Yayathi: There’s a lot that goes into that power system, various DC/DC converters, [components] that provide power to the robot, interfacing to higher level control on the robot and power sequence. The core of that is the actual battery itself, and that’s where we started. We knew we’d need a mobile power source if we were going to have the robot running around, and it couldn’t be tethered.

We explored lithium ion. It’s pretty much the premier in secondary cell technology. When I say secondary cell, I mean a battery cell that can be recharged. We did a survey of all the lithium ion technology that was out there when we started, and we identified a cell that we liked that had a really good energy density and also high cycle life. We took that cell and basically worked on optimizing the packaging for it. You’ll find this today with electric cars and various other devices: it’s all about how much energy can you pack into how small a space with how little weight. We’re faced with the same challenge. We want to be able to get the most out of our robot, without having too big of a battery, and without adding too much weight. So packaging is a big deal. We spent a lot of time developing a kind of modular cartridge design that we’d be able to utilize in Robonaut as well as other robotic mobility platforms that would be reconfigurable. We’re trying to have a battery solution that we’ll be able to use in multiple robots and various voltage and current capacities.

NTB: Why is a battery-based system so important?

Yayathi: The number one reason for a battery-based system is to allow mobility. It’ll allow us to freely move about IVA, freely move out EVA eventually, and to any location, and run for a long enough duration to accomplish major mission objectives before having to go recharge. Managing tethers is difficult. Even for people it’s difficult, and the astronauts have to do that for safety. Now managing a tether that’s connected to a power source is even more difficult because you need to have large enough cable bundles to provide all your power. To do that and move freely all around station would be pretty difficult.

NTB: Are there any other technical challenges with the battery-based system? You mentioned packaging.

Yayathi: With lithium ion technology, one of the other major design efforts for us, in addition to packaging, is actually monitoring and balancing cells. We have to be constantly monitoring temperatures, monitoring every cell voltage, and making sure the pack is in balance so when we charge it, we’re not accidentally charging one of the cells up too high. That involves a lot of specialized electronics. We’ve been developing a modular battery management system that can go along with these battery cartridges and change with the size of the robot. It can handle all of that, maintain the battery and operate it safely, independent of the rest of the robot.

Safety is a big concern with large batteries in general. That’s something we’re taking very seriously and has been a challenge. There’s a lot that goes into just building a battery, especially a high-power battery. We see lithium ion cells everywhere today, but something that a lot of people don’t realize is every time you have a lithium ion cell in your consumer electronic device, whether it’s your phone or laptop, there’s a [device] associated with that that makes sure that those cells are within limits. It’s a great energy source, but it needs to be treated with care.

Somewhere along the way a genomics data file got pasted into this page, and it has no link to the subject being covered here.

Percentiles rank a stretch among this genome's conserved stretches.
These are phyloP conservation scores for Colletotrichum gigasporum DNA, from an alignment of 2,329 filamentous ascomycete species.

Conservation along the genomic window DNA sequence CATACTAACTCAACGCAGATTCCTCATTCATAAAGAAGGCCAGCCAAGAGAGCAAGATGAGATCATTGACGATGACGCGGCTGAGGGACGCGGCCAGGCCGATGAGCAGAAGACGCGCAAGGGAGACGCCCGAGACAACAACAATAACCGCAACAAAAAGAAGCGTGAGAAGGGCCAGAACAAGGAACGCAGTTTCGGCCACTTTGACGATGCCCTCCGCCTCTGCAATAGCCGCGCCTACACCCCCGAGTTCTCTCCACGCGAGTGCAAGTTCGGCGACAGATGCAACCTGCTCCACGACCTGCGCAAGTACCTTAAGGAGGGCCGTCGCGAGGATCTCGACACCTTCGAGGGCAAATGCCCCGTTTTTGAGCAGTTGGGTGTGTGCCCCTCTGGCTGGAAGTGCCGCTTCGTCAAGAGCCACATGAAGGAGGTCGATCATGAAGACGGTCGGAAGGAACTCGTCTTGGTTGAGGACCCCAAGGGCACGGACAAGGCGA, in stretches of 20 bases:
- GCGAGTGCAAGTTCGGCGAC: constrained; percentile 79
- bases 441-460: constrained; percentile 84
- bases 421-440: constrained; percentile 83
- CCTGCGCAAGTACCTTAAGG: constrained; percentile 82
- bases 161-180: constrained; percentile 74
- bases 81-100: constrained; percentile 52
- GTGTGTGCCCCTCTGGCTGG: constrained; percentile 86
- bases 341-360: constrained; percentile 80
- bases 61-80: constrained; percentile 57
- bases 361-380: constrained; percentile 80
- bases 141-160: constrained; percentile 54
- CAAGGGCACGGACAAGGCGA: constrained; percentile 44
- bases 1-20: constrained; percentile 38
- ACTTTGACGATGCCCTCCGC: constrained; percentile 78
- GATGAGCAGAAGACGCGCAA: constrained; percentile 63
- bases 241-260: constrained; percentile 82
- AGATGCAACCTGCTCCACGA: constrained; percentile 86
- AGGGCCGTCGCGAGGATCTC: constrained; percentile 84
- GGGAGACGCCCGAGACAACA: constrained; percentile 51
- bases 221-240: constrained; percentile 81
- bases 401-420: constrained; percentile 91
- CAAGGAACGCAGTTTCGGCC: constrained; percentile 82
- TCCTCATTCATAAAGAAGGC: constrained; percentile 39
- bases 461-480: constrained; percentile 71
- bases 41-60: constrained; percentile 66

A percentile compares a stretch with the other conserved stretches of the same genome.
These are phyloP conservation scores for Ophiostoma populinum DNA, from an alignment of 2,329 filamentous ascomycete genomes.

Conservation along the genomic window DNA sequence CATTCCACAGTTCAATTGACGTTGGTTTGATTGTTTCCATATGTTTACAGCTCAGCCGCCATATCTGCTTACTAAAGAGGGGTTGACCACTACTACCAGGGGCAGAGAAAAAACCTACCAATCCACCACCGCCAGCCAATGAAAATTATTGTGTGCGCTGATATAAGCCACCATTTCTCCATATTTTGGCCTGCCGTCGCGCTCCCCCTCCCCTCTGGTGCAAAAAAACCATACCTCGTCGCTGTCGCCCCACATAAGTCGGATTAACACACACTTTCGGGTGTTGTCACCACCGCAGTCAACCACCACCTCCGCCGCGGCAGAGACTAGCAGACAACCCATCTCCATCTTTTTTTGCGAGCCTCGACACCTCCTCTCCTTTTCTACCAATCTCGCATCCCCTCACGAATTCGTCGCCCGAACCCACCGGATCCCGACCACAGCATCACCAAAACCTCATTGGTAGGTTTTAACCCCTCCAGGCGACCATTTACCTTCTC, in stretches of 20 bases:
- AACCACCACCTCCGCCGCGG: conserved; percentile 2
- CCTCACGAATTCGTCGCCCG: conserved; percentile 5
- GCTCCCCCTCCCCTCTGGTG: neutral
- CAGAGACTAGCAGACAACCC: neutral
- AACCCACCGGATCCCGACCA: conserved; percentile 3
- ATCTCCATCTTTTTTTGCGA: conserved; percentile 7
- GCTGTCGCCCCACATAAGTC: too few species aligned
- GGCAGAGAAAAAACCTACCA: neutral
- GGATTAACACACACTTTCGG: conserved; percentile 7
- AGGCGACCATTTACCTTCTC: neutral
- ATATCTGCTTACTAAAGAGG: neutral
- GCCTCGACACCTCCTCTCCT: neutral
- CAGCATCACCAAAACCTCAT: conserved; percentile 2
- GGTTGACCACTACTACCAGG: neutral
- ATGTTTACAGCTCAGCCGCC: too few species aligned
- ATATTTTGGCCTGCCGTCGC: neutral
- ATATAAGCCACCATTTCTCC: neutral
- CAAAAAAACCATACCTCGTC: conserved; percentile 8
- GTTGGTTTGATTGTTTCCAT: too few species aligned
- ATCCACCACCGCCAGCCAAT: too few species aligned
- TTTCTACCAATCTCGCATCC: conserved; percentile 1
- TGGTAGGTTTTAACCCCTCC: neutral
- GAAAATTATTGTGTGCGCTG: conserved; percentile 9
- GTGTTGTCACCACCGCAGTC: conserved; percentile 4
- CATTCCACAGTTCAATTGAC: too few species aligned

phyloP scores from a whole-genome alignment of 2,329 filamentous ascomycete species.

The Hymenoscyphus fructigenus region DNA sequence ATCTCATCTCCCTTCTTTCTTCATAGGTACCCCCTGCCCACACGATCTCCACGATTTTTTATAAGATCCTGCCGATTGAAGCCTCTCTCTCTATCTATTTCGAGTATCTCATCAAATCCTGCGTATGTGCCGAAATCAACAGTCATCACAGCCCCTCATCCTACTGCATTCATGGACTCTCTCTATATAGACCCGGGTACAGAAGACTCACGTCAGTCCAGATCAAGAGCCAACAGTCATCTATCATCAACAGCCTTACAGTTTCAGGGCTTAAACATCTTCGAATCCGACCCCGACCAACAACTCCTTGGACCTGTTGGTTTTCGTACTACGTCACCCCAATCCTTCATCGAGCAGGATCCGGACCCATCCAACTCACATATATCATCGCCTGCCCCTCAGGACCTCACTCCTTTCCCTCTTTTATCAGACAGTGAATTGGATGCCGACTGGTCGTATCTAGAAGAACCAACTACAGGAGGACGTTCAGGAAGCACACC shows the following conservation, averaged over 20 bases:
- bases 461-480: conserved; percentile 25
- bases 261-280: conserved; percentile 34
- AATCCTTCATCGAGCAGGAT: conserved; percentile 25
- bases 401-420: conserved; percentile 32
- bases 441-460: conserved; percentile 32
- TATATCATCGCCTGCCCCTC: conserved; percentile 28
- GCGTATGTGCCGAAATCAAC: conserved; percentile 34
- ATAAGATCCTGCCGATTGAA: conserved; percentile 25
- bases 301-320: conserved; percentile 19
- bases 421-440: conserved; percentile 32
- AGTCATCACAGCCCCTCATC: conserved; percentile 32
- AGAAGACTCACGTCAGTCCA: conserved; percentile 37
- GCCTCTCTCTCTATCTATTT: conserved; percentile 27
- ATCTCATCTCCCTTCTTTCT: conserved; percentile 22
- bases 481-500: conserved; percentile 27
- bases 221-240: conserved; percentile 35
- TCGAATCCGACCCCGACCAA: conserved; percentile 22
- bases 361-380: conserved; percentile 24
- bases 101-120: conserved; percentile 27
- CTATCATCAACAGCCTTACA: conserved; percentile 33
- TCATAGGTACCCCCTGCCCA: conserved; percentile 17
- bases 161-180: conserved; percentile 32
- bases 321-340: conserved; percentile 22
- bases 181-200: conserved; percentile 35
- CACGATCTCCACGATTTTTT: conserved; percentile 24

NTB: Is the battery-based system what you’re working on currently? What is a typical day for you?

Yayathi: We started out focused on the batteries and as time went on, I’ve actually been doing more with the actual power distribution electronics: interfacing with multiple other engineers and making sure that we’re doing [parallel] developments and meeting our deadlines. Firmware and software. I actually do a lot of just electrical hardware design: making circuit boards that do all this, working on defining the whole system architecture, making sure that everything goes together right at the end.

It’s challenging, it’s interesting, and it’s nice to be able to come into work and basically start with a system design and actually be designing circuit boards, having them fabbed and brought back in-house, and testing them myself. You get to go through the entire engineering process here. It’s one of the unique things about our lives that’s really nice. Also, we work very closely between the electrical software and mechanical team. We’re all sitting in the same room, and that’s how we achieve the type of packaging that we get in our robots.

NTB: Do you have any other projects in the pipeline, related to R2?

Yayathi: I’m mostly focused on the battery-pack system at the moment. The legs development is also happening, parallel to this, so you’ll see those showing up before too long. We have a prototype already. That’s pretty much absorbing a good chunk of our time at the moment, at least as far as R2 is concerned. Once we move on from that, we’ll be probably transitioning more to focus on EVA development. There are design challenges specific to EVA that need to be tackled. But it’s important to tackle your degrees of complexity in stages. We want to make sure we have a functioning robot that does the things we want it to do, and then take those lessons learned, in addition to the challenges of thermal control, etc. that are required for an EVA robot, and wrap them all into that unit.

NTB: How long have you been working with R2?